The Internet by GLÜME album review by Caillou Pettis for Northern Transmissions

Italians Do It Better

7.5

GLÜME

The Internet

Rarely will you listen to an album by a singer that feels so in control as GLÜME does on her brand new album The Internet. Even though the title is a bit confusing and a little bit silly, the indie singer-songwriter has crafted a total of twelve brand new songs that are brimming with emotion, quiet fury and assuredness.

The album wants to suck you into GLÜME’s world and give you a taste of what it’s like. She wants to take you on a spiritual journey; one that’s loaded with tons of piano, synthesizers and smooth drum beats, and she succeeds greatly.

As soon as the first track “Arthur Miller” kicks things off, you’ll get an immediate sense of what the tone of this record is going to be like for the following eleven songs. It’s a simplistic yet beautiful song even if it doesn’t have anything miraculous or deep to say. It transitions excellently into “What Is A Feeling”, a song that sounds like a perfectly enjoyable 80s throwback with its synth-pop instrumental and the almost other-worldly vocals from GLÜME further add to the surrealist sound of the album.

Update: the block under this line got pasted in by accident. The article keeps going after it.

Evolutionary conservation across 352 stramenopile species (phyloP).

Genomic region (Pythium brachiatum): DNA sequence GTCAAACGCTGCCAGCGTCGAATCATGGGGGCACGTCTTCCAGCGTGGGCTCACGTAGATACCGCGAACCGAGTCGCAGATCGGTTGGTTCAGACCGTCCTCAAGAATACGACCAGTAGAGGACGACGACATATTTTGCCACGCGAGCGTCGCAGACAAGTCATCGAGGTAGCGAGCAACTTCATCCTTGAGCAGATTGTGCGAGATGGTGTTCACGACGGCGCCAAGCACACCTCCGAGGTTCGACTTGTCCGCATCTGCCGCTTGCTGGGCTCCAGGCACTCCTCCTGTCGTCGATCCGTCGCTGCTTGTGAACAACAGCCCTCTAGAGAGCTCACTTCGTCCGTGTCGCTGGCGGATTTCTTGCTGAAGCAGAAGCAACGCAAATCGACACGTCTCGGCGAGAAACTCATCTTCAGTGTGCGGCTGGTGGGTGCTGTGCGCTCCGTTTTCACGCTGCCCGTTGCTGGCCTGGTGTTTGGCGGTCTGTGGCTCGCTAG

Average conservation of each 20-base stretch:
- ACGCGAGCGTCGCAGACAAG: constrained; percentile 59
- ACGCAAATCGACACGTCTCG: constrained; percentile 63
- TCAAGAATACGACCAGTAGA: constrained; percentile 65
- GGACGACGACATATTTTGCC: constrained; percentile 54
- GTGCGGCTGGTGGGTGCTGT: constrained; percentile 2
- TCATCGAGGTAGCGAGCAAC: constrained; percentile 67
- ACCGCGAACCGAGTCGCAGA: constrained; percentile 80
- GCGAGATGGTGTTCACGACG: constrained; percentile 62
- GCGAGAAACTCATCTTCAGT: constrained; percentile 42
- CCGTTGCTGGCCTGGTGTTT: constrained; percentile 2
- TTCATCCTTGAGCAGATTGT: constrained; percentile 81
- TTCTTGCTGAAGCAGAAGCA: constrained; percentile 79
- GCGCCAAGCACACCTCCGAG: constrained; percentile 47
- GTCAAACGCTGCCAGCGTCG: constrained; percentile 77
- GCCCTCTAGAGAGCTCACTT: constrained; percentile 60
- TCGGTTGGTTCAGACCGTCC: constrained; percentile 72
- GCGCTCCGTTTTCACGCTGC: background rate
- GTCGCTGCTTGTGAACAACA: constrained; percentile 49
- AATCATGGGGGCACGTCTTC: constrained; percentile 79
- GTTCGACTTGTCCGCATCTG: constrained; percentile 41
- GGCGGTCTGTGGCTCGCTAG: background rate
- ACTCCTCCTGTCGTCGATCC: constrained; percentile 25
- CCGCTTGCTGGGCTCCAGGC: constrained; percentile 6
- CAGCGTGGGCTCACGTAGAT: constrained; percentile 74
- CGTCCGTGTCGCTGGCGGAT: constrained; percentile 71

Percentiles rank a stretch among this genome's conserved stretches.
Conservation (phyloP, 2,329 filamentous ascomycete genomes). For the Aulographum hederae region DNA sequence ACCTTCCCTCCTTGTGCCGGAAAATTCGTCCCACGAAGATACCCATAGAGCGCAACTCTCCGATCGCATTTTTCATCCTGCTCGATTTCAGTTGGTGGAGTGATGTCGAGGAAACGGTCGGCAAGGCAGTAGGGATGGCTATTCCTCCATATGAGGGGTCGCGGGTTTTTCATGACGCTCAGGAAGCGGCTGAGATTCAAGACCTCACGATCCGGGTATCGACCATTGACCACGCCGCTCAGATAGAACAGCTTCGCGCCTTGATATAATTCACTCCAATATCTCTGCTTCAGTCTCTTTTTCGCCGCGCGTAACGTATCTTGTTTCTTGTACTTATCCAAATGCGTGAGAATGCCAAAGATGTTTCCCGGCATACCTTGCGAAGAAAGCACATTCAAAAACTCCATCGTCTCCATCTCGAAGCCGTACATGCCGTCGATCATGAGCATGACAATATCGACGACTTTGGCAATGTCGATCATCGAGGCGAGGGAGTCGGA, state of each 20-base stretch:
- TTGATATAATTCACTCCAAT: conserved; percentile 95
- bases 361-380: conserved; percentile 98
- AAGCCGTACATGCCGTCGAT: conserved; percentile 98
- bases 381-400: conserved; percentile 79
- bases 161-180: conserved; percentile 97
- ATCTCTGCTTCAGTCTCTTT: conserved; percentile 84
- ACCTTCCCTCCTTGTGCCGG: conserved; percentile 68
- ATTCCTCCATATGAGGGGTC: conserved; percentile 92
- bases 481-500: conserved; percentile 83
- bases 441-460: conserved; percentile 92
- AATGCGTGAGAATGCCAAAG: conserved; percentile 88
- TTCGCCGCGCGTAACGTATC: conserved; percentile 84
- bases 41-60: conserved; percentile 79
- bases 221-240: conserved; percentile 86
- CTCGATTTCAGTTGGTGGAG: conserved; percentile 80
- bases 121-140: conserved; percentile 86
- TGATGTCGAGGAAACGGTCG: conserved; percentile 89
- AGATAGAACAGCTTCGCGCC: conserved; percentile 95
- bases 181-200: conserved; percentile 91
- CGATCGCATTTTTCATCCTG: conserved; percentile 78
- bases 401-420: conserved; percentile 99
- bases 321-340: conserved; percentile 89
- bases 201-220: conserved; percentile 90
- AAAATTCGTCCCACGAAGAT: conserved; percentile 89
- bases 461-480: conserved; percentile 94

But while a few of the songs are simplistic synth songs that seem relatively surface-level upon each listen, the album significantly picks up starting with “Nervous Breakdown”, where GLÜME sings “I’m scared that I may die again, but I get up / My feelings are a shade of red”. Not many artists will talk about their inner feelings in such a deeply personal and poetic way, but GLÜME is certainly not afraid to do so.

Some may complain that the vast majority of the songs sound the same, and if you as a listener find yourself annoyed with that, that’s perfectly okay. But it’s genuinely impressive that the album flows so smoothly and poetically. It almost feels like one gigantic song, with some changing instruments with the most powerful of them all being GLÜME’s voice.

As the album draws toward its close, it brings out some of its best songs, including “Don’t @ Me”. “I don’t want to make amends, I want to make a mess / I can play defense” GLÜME says peacefully. GLÜME may not be too happy about some people in her life, but she is showing that she’s the better and more mature person by not getting angry about it. She could have belted this line or really this entire song, but she chooses to be calm and collected. It’s really a great way to describe the album in general. It’s ferocious in its lyrical content but it’s also staggeringly mature and relaxed. It’s musical hypnotism in its finest form.

Pre-order Internet by GLÜME via Italians Do It Better HERE

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